New Horizon’s flyby of Arrokoth reveals a pristine object untouched since the solar system’s origin. Its shape and geology show that planetesimals form more gently than previously thought.
Fourteen months have elapsed since New Horizons flew by the Kuiper Belt object named Arrokoth, the most distant world ever visited by a spacecraft – it lies 4.1 billion miles (6.6 billion km, or 44 astronomical units) away from Earth. Now, the spacecraft has returned enough data to Earth for scientists to fully assess what they saw, and they're concluding that our current idea of how planetesimals form is due for an update.
The New Horizons team presented the findings at the annual meeting of the American Association for the Advancement of Science in Seattle and published three papers in the February 13th Science detailing Arrokoth’s formation, geology, and composition.
Two years after cruising past Pluto’s orbit and 13 years after leaving Earth, New Horizons reached Arrokoth on January 1, 2019, flying by at 14.43 km/s (30,000 mph) just 3,500 kilometers from its surface. Arrokoth, originally nicknamed Ultima Thule by mission scientists (and technically known as 2014 MU69), turned out to be shaped like a giant peanut: A narrow neck joins two lobes, one slightly larger than the other.
Mission scientists didn’t have a special reason to aim for this object; it was simply at the right location and distance from Pluto to attempt a flyby. But they could have not chosen a better target. New Horizons' proximity enabled the probe to map Arrokoth’s surface with a resolution of 30 meters per pixel. The detail revealed a smooth surface, relatively unmarred by craters. In other words, the surface lacks signs of a violent, collision-filled past.
The observations also confirmed that Arrokoth’s surface is a deep red. “The way the human eye will perceive it is as a very dark brown,” said New Horizons co-investigator Will Grundy (Lowell Observatory) during a press conference. The researchers detected methanol ice on the surface, as well as other complex organic species that the scientists were unable to identify.
Combining the images of Arrokoth with dynamical studies of the Kuiper Belt, the astronomers conclude that Arrokoth formed 4.5 billion years ago. It’s a relic from the early days of the solar system that came together in the outer fringes of the solar nebula. And because of its remote location, it has remained pristine and untouched for most of the solar system’s history.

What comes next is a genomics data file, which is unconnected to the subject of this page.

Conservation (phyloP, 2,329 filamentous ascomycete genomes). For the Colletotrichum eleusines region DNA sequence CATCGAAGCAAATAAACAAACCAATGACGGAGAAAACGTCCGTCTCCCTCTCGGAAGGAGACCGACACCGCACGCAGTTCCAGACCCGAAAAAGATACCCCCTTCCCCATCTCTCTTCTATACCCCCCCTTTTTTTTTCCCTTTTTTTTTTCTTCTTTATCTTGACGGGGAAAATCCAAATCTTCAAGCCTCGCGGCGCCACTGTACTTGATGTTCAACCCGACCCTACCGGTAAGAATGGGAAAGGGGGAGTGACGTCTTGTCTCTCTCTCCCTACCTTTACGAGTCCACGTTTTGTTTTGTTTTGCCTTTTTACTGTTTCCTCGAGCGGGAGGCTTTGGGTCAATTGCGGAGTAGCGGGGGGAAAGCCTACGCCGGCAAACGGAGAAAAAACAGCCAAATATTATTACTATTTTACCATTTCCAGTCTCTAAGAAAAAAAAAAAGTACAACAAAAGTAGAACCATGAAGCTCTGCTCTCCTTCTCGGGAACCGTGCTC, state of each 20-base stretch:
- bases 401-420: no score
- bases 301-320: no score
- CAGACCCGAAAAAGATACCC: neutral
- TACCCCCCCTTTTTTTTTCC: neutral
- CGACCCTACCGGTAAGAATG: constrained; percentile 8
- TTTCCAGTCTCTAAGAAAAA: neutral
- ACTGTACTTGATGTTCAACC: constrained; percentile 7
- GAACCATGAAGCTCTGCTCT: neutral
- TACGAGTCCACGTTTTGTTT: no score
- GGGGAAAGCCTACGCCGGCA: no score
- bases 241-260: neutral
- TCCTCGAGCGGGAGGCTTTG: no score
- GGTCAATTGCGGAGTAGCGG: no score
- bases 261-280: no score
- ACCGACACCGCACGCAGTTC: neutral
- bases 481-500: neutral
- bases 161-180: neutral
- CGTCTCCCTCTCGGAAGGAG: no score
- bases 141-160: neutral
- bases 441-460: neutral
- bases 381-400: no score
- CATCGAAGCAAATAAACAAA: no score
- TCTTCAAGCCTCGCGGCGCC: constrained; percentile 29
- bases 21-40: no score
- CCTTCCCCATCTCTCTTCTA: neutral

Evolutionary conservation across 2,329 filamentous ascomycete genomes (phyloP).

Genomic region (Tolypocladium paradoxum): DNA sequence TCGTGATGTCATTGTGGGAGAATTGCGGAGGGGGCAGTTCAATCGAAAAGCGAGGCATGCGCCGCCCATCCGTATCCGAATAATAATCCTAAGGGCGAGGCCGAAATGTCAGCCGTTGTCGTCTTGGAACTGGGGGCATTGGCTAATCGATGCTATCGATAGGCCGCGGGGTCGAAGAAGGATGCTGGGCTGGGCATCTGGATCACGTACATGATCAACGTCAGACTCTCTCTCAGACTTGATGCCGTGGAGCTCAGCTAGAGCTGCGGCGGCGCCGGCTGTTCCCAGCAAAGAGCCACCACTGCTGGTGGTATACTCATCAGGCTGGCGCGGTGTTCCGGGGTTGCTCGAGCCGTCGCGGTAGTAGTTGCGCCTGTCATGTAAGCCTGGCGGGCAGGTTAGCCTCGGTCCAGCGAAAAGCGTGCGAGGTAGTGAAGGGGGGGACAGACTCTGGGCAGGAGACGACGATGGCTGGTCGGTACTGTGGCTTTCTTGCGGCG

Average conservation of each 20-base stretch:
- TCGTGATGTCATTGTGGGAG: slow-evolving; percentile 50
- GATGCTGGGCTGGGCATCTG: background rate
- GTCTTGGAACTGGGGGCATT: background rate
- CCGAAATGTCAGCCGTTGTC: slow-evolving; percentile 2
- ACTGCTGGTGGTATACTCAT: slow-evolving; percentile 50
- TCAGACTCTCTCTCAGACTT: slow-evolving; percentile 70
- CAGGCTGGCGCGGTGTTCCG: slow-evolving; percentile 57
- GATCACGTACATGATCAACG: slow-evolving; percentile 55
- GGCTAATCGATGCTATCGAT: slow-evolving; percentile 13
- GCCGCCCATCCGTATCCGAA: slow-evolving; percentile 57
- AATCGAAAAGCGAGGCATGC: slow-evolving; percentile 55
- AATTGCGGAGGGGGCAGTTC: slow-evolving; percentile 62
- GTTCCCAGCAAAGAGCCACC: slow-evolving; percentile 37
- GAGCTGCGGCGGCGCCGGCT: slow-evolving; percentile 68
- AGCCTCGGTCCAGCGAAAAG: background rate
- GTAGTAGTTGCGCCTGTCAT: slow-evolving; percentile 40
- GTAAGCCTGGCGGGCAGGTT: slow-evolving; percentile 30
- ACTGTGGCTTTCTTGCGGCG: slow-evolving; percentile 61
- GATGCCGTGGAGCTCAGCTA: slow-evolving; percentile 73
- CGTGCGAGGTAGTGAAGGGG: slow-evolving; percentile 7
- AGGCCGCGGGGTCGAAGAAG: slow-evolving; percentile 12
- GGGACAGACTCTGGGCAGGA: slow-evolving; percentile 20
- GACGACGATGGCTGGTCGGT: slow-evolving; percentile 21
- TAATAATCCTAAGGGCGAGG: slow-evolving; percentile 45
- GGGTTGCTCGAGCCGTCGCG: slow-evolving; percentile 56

Researchers have classified Arrokoth as a contact binary, and new analysis shows it is the product of a gentle collision between two preexisting bodies. It must have been a delicate dance, in which the two objects orbited each other until they came to rest onto each other.
“They are just touching each other, it’s like they are kissing, or if they were spacecraft they would be docking,” said New Horizons co-investigator William McKinnon (Washington University in St. Louis). “There is no evidence that the merger of these two lobes was at all violent.”
The main axes of Arrokoth's two lobes are aligned to within 5°, further supporting the idea of a slow approach under their mutual gravitational influence.
To test this peaceful scenario for Arrokoth’s origin, a group of scientists led by McKinnon ran a series of computer simulations to test various speeds of impact. They concluded that the “impact” must have occurred slower than 3 meters per second. “Probably less than one meter a second, and obliquely, otherwise you cannot explain what we see at Arrokoth,” McKinnon said.
Binary or contact binary objects seem to be fairly abundant in the Kuiper Belt, according to recent ground-based telescopic surveys. (See Sky & Telescope’s February issue for more on how scientists have come to this conclusion.) The Kuiper Belt is essentially the debris leftover from planet formation. So if Arrokoth came together gently, its example could potentially shift the way scientists think about planet formation in general.
There are two dominant theories for how planetesimals form. The classic hierarchical model posits that a series of collisions gradually grow larger and larger objects, from bits of dust to pebbles to planetesimals, and so on. The main caveat is that this theory has difficulty explaining why the impacting bodies would stick together after colliding rather than ricocheting off each other.
The alternative, and more recently proposed scenario is known as gravitational instability. In this picture, when clouds of small particles within the protoplanetary disk become dense enough, they collapse under their own gravity.
A phenomenon called streaming instability is behind this collapse: Gas in the disk drags on solid particles, so they end up organizing into streams, or strings, of pebble-size particles. Like a line of cyclists riding against the wind, the first pebbles in line receive most of the headwind. The rest of the pebbles drop behind the first ones in order to reduce drag. These pebble strings ultimately collapse directly into objects tens to hundreds of kilometers in diameter on timescales of 1,000 years or less. In other words, massive collapse occurs in the blink of an astronomical eye.
During the press conference, the researchers clarified that the hierarchical model probably still applies later on during the planet-building process, when larger bodies crash into each other and their gravitational pull is strong enough for them to stick together.
“This is a decisive result in favor of one theory: local cloud collapse,” said New Horizons principal investigator Alan Stern (Southwest Research Institute). “I believe this is a game-changer.”
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